SOC: Linux in China

Date: Sat Jul 08 2000 - 16:11:50 MDT

July 7, 2000

Fearing Control by Microsoft , China Backs the Linux System


HANGHAI, July 6 -- Janet Reno is not the only one worried about Bill
Gates's software monopoly. China's leaders are, too.

They are concerned that the country is growing overly dependent on
the Windows operating system, which controls computers running
everything from banks to President Jiang Zemin's e-mail box. But the
Chinese government, itself a master at monopoly, is taking its case
against Microsoft not to the courtroom but to the marketplace, albeit
with a bit of administrative fiat. It is backing the Linux operating
system, which was created by a Finnish university student in 1991 and
is distributed free to anyone.

"We don't want one company to monopolize the software market," said
Chen Chong, a deputy minister of information industries who oversees
the computer industry in China. With Linux, "we can control the
security," he added, so "we can control our own destiny."

A growing number of Chinese have likened dependence on Microsoft to
leaving the keys to the country's increasingly computerized economy
in the hands of a potential enemy. Some warn that secret holes in
Microsoft's computer code might allow the United States access to
Chinese networks or even enable it, in time of war, to shut those
networks down.

Such concerns were only heightened last year when a cryptographer for
a Canadian software firm working in the United States said he had
found a feature in Windows called an NSAKey -- as in National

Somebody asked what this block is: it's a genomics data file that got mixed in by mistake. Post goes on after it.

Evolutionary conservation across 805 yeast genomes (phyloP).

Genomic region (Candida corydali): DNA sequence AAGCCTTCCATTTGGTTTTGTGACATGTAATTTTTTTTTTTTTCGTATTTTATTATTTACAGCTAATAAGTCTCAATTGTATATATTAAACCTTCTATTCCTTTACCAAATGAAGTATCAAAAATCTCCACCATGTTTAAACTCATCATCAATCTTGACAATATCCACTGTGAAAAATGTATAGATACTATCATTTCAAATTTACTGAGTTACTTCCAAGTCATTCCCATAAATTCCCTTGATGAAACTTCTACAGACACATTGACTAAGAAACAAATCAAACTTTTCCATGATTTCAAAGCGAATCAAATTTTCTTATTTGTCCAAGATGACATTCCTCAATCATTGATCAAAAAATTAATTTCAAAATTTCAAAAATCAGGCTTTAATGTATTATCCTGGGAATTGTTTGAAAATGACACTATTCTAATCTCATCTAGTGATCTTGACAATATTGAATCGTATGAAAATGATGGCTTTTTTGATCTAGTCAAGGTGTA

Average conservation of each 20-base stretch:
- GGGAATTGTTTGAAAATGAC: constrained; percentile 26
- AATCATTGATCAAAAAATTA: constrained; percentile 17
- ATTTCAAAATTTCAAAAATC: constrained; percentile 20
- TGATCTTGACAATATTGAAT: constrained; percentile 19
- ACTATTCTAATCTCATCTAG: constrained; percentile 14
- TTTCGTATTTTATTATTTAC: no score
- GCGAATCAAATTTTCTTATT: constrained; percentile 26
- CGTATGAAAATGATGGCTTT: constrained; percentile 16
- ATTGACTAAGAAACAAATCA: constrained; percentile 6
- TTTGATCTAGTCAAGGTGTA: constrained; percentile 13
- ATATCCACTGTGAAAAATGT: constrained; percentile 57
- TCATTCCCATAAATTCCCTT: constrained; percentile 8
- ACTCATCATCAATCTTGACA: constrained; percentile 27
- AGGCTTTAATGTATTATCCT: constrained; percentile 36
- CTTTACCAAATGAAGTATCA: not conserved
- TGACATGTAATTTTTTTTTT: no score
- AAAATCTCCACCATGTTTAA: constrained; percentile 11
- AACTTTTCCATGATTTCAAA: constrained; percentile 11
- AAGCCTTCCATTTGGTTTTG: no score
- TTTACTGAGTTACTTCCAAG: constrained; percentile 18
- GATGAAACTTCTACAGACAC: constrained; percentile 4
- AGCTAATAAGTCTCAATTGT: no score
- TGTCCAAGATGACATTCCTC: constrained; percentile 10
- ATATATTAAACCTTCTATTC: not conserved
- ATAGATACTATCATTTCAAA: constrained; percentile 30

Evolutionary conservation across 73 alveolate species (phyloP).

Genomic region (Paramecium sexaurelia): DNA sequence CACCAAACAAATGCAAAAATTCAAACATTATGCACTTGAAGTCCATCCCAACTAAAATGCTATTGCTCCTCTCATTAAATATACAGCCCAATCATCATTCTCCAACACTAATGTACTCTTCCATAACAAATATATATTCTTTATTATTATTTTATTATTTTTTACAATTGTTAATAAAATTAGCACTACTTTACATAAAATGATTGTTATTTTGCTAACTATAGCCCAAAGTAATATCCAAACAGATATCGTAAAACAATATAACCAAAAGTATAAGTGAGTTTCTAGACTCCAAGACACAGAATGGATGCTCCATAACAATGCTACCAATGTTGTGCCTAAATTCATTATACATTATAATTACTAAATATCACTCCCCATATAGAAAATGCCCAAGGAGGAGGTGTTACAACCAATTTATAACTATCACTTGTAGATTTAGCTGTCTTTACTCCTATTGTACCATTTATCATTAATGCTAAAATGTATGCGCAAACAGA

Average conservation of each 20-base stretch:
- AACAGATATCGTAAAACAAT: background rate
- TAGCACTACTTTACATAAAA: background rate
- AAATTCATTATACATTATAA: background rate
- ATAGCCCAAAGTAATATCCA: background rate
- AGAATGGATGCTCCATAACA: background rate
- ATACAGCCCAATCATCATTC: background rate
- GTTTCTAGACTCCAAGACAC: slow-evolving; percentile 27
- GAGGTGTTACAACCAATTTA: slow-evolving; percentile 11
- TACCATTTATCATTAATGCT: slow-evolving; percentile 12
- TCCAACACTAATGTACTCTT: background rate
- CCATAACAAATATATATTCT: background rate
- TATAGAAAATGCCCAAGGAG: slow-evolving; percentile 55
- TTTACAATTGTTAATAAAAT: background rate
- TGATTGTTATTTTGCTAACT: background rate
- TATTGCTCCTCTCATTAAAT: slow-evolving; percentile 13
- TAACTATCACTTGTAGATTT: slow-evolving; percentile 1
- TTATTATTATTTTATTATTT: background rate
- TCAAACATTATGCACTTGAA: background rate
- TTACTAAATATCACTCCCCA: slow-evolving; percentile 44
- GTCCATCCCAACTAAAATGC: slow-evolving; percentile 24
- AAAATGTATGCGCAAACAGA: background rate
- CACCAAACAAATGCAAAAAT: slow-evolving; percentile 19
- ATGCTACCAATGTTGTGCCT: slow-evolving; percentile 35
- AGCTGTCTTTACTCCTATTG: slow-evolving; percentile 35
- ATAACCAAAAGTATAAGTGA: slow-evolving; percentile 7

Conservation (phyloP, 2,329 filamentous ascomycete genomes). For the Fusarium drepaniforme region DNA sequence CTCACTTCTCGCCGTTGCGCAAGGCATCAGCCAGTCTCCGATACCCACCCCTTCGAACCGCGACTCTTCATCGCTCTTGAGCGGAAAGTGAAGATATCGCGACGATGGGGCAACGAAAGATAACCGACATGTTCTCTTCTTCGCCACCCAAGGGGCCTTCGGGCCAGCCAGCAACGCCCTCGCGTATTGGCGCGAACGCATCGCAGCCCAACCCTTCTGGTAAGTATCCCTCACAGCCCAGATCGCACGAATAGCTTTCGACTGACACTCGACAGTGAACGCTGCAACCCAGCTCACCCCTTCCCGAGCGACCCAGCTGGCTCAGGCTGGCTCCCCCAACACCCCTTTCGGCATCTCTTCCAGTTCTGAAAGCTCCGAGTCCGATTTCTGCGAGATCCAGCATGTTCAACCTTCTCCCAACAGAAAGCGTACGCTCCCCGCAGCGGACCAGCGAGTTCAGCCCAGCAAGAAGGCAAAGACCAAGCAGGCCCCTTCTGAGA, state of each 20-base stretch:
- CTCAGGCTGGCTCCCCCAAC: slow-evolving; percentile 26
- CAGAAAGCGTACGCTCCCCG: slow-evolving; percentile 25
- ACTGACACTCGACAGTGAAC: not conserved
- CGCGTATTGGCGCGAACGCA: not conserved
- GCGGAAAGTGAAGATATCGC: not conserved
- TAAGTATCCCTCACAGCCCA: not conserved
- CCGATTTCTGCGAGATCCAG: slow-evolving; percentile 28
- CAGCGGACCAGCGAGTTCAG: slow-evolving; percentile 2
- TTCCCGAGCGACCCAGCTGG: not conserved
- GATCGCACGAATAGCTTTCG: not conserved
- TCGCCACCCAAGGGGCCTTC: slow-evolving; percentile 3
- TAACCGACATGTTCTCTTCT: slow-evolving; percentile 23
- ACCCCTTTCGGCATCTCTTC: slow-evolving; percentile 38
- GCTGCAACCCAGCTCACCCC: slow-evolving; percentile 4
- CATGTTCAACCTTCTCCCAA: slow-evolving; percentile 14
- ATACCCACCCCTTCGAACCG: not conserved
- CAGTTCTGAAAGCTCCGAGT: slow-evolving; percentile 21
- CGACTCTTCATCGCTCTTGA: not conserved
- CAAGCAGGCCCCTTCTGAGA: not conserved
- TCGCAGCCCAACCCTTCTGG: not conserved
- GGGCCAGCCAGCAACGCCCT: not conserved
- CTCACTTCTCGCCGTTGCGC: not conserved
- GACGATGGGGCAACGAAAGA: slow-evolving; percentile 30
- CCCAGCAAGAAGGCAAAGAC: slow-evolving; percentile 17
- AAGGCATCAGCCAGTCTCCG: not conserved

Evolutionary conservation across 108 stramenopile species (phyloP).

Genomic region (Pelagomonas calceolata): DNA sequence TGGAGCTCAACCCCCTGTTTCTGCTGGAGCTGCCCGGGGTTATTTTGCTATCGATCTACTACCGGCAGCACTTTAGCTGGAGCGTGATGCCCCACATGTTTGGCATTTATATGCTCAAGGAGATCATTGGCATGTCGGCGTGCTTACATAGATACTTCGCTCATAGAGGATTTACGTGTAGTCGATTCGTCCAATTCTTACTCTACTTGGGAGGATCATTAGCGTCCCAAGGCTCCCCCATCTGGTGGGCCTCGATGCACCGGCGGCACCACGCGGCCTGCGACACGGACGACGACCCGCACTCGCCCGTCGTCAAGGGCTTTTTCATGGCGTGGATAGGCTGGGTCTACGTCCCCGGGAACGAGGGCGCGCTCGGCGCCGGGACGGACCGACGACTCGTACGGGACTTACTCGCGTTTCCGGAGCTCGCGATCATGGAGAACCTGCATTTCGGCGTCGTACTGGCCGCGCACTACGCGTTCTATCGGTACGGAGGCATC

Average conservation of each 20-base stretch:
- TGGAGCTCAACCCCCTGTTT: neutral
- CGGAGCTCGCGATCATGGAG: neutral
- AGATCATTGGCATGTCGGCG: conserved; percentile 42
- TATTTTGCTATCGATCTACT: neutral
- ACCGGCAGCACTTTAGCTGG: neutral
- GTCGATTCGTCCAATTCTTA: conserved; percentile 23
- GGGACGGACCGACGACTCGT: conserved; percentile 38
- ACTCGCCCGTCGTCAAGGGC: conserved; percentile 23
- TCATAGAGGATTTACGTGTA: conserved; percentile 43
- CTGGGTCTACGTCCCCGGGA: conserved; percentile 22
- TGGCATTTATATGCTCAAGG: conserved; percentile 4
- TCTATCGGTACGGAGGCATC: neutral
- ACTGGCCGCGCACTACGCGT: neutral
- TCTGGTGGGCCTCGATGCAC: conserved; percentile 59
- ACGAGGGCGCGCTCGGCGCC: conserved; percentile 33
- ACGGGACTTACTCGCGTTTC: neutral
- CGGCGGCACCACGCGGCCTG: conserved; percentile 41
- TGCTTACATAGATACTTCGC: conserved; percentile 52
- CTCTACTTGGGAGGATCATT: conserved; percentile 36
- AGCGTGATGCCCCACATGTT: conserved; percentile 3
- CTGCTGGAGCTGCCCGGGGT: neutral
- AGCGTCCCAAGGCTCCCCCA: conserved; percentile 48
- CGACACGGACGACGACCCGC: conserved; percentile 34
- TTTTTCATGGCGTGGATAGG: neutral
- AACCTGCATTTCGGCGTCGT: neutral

Security Agency, the United States government agency that gathers
electronic signal intelligence worldwide. Though Microsoft said the
key was innocuous and no support has been found for any sinister
explanation, "no one can guarantee that Windows does not have back
doors," said Liu Bo, a former Microsoft executive who is now chief
executive of Red Flag, a government-backed company set up to create
software based on Linux and to encourage a homegrown software

In addition, various arms of the government have been warning of the
security risk posed by the country's reliance on Microsoft. "Without
information security, there is no national security in politics,
economics and military affairs," declared an editorial in People's
Liberation Army Daily earlier this year.

Microsoft calls such fears nonsense and says it continues to enjoy a
strong working relationship with the government. "We have shared
product information with them," said Michael Rawding, Microsoft's
regional director in China, "and I believe that their comfort with
our product information led them to allow the launch" of Windows
2000, Microsoft's new business-oriented operating system, in China
last spring.

Unlike the Windows source code, which Microsoft keeps secret, the
Linux code is open for all to see and is freely distributed with the
stipulation that anybody can improve it as long as any modifications
are shared with the rest of the world. The almost communistic "from
each according to his ability, to each according to his need"
approach appeals to China's Marxist leaders.